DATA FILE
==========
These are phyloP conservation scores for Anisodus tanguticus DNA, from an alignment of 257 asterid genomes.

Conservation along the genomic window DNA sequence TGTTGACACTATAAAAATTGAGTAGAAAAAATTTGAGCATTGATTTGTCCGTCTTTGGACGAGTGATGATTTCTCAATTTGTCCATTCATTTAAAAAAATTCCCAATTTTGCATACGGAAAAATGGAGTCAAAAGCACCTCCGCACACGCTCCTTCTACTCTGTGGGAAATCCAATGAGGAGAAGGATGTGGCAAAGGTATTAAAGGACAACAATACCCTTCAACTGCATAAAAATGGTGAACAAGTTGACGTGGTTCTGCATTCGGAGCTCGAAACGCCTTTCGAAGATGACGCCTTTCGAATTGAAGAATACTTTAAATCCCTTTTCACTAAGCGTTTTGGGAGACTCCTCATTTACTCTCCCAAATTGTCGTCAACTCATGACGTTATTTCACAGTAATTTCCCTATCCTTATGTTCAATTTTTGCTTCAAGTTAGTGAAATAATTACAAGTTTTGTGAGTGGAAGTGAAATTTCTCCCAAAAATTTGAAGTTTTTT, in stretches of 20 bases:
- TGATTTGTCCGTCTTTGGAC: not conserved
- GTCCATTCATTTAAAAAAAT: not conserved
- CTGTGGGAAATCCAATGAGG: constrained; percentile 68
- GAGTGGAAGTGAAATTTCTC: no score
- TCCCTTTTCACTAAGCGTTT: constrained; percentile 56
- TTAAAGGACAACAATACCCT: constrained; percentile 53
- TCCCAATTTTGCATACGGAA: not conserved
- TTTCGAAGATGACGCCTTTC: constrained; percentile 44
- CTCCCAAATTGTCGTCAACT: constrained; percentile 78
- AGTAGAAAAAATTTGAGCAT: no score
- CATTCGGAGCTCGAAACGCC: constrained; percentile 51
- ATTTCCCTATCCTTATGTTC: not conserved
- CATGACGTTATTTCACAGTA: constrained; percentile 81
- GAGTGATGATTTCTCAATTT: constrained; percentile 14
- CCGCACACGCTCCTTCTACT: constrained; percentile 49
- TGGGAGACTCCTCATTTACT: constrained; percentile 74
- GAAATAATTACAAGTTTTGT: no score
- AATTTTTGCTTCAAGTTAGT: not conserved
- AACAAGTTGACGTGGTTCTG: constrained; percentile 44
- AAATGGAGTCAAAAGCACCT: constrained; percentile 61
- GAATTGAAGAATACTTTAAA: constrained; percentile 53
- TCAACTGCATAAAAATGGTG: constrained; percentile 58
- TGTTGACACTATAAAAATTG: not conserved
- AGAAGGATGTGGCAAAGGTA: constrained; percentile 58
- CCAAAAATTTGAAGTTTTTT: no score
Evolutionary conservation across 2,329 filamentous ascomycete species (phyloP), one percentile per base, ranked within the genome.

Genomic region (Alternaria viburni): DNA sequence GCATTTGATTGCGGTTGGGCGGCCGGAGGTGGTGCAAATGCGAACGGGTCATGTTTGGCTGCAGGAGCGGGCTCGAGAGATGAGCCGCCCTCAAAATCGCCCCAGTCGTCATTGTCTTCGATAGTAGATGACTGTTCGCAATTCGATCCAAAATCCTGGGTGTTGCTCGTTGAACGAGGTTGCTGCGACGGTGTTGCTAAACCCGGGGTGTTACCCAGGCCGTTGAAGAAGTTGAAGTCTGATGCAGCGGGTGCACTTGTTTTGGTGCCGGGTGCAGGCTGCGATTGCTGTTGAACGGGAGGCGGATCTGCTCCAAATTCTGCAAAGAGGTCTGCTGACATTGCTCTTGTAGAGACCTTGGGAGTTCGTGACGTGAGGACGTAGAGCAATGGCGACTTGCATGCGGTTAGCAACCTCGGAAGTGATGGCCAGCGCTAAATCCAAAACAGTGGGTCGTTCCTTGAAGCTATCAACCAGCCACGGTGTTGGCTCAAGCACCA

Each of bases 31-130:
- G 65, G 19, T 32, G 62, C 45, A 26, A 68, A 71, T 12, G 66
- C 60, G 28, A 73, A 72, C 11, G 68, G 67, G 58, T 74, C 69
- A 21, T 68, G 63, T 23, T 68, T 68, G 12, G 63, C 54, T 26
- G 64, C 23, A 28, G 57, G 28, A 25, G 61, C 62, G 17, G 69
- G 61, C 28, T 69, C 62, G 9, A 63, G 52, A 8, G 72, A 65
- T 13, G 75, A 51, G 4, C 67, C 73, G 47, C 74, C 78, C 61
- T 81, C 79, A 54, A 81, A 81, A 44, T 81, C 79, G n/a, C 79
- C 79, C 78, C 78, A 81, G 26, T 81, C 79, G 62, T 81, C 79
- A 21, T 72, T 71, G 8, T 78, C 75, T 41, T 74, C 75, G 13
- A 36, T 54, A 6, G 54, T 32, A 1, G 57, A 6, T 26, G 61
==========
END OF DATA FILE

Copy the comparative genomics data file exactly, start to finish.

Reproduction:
These are phyloP conservation scores for Anisodus tanguticus DNA, from an alignment of 257 asterid genomes.

Conservation along the genomic window DNA sequence TGTTGACACTATAAAAATTGAGTAGAAAAAATTTGAGCATTGATTTGTCCGTCTTTGGACGAGTGATGATTTCTCAATTTGTCCATTCATTTAAAAAAATTCCCAATTTTGCATACGGAAAAATGGAGTCAAAAGCACCTCCGCACACGCTCCTTCTACTCTGTGGGAAATCCAATGAGGAGAAGGATGTGGCAAAGGTATTAAAGGACAACAATACCCTTCAACTGCATAAAAATGGTGAACAAGTTGACGTGGTTCTGCATTCGGAGCTCGAAACGCCTTTCGAAGATGACGCCTTTCGAATTGAAGAATACTTTAAATCCCTTTTCACTAAGCGTTTTGGGAGACTCCTCATTTACTCTCCCAAATTGTCGTCAACTCATGACGTTATTTCACAGTAATTTCCCTATCCTTATGTTCAATTTTTGCTTCAAGTTAGTGAAATAATTACAAGTTTTGTGAGTGGAAGTGAAATTTCTCCCAAAAATTTGAAGTTTTTT, in stretches of 20 bases:
- TGATTTGTCCGTCTTTGGAC: not conserved
- GTCCATTCATTTAAAAAAAT: not conserved
- CTGTGGGAAATCCAATGAGG: constrained; percentile 68
- GAGTGGAAGTGAAATTTCTC: no score
- TCCCTTTTCACTAAGCGTTT: constrained; percentile 56
- TTAAAGGACAACAATACCCT: constrained; percentile 53
- TCCCAATTTTGCATACGGAA: not conserved
- TTTCGAAGATGACGCCTTTC: constrained; percentile 44
- CTCCCAAATTGTCGTCAACT: constrained; percentile 78
- AGTAGAAAAAATTTGAGCAT: no score
- CATTCGGAGCTCGAAACGCC: constrained; percentile 51
- ATTTCCCTATCCTTATGTTC: not conserved
- CATGACGTTATTTCACAGTA: constrained; percentile 81
- GAGTGATGATTTCTCAATTT: constrained; percentile 14
- CCGCACACGCTCCTTCTACT: constrained; percentile 49
- TGGGAGACTCCTCATTTACT: constrained; percentile 74
- GAAATAATTACAAGTTTTGT: no score
- AATTTTTGCTTCAAGTTAGT: not conserved
- AACAAGTTGACGTGGTTCTG: constrained; percentile 44
- AAATGGAGTCAAAAGCACCT: constrained; percentile 61
- GAATTGAAGAATACTTTAAA: constrained; percentile 53
- TCAACTGCATAAAAATGGTG: constrained; percentile 58
- TGTTGACACTATAAAAATTG: not conserved
- AGAAGGATGTGGCAAAGGTA: constrained; percentile 58
- CCAAAAATTTGAAGTTTTTT: no score
Evolutionary conservation across 2,329 filamentous ascomycete species (phyloP), one percentile per base, ranked within the genome.

Genomic region (Alternaria viburni): DNA sequence GCATTTGATTGCGGTTGGGCGGCCGGAGGTGGTGCAAATGCGAACGGGTCATGTTTGGCTGCAGGAGCGGGCTCGAGAGATGAGCCGCCCTCAAAATCGCCCCAGTCGTCATTGTCTTCGATAGTAGATGACTGTTCGCAATTCGATCCAAAATCCTGGGTGTTGCTCGTTGAACGAGGTTGCTGCGACGGTGTTGCTAAACCCGGGGTGTTACCCAGGCCGTTGAAGAAGTTGAAGTCTGATGCAGCGGGTGCACTTGTTTTGGTGCCGGGTGCAGGCTGCGATTGCTGTTGAACGGGAGGCGGATCTGCTCCAAATTCTGCAAAGAGGTCTGCTGACATTGCTCTTGTAGAGACCTTGGGAGTTCGTGACGTGAGGACGTAGAGCAATGGCGACTTGCATGCGGTTAGCAACCTCGGAAGTGATGGCCAGCGCTAAATCCAAAACAGTGGGTCGTTCCTTGAAGCTATCAACCAGCCACGGTGTTGGCTCAAGCACCA

Each of bases 31-130:
- G 65, G 19, T 32, G 62, C 45, A 26, A 68, A 71, T 12, G 66
- C 60, G 28, A 73, A 72, C 11, G 68, G 67, G 58, T 74, C 69
- A 21, T 68, G 63, T 23, T 68, T 68, G 12, G 63, C 54, T 26
- G 64, C 23, A 28, G 57, G 28, A 25, G 61, C 62, G 17, G 69
- G 61, C 28, T 69, C 62, G 9, A 63, G 52, A 8, G 72, A 65
- T 13, G 75, A 51, G 4, C 67, C 73, G 47, C 74, C 78, C 61
- T 81, C 79, A 54, A 81, A 81, A 44, T 81, C 79, G n/a, C 79
- C 79, C 78, C 78, A 81, G 26, T 81, C 79, G 62, T 81, C 79
- A 21, T 72, T 71, G 8, T 78, C 75, T 41, T 74, C 75, G 13
- A 36, T 54, A 6, G 54, T 32, A 1, G 57, A 6, T 26, G 61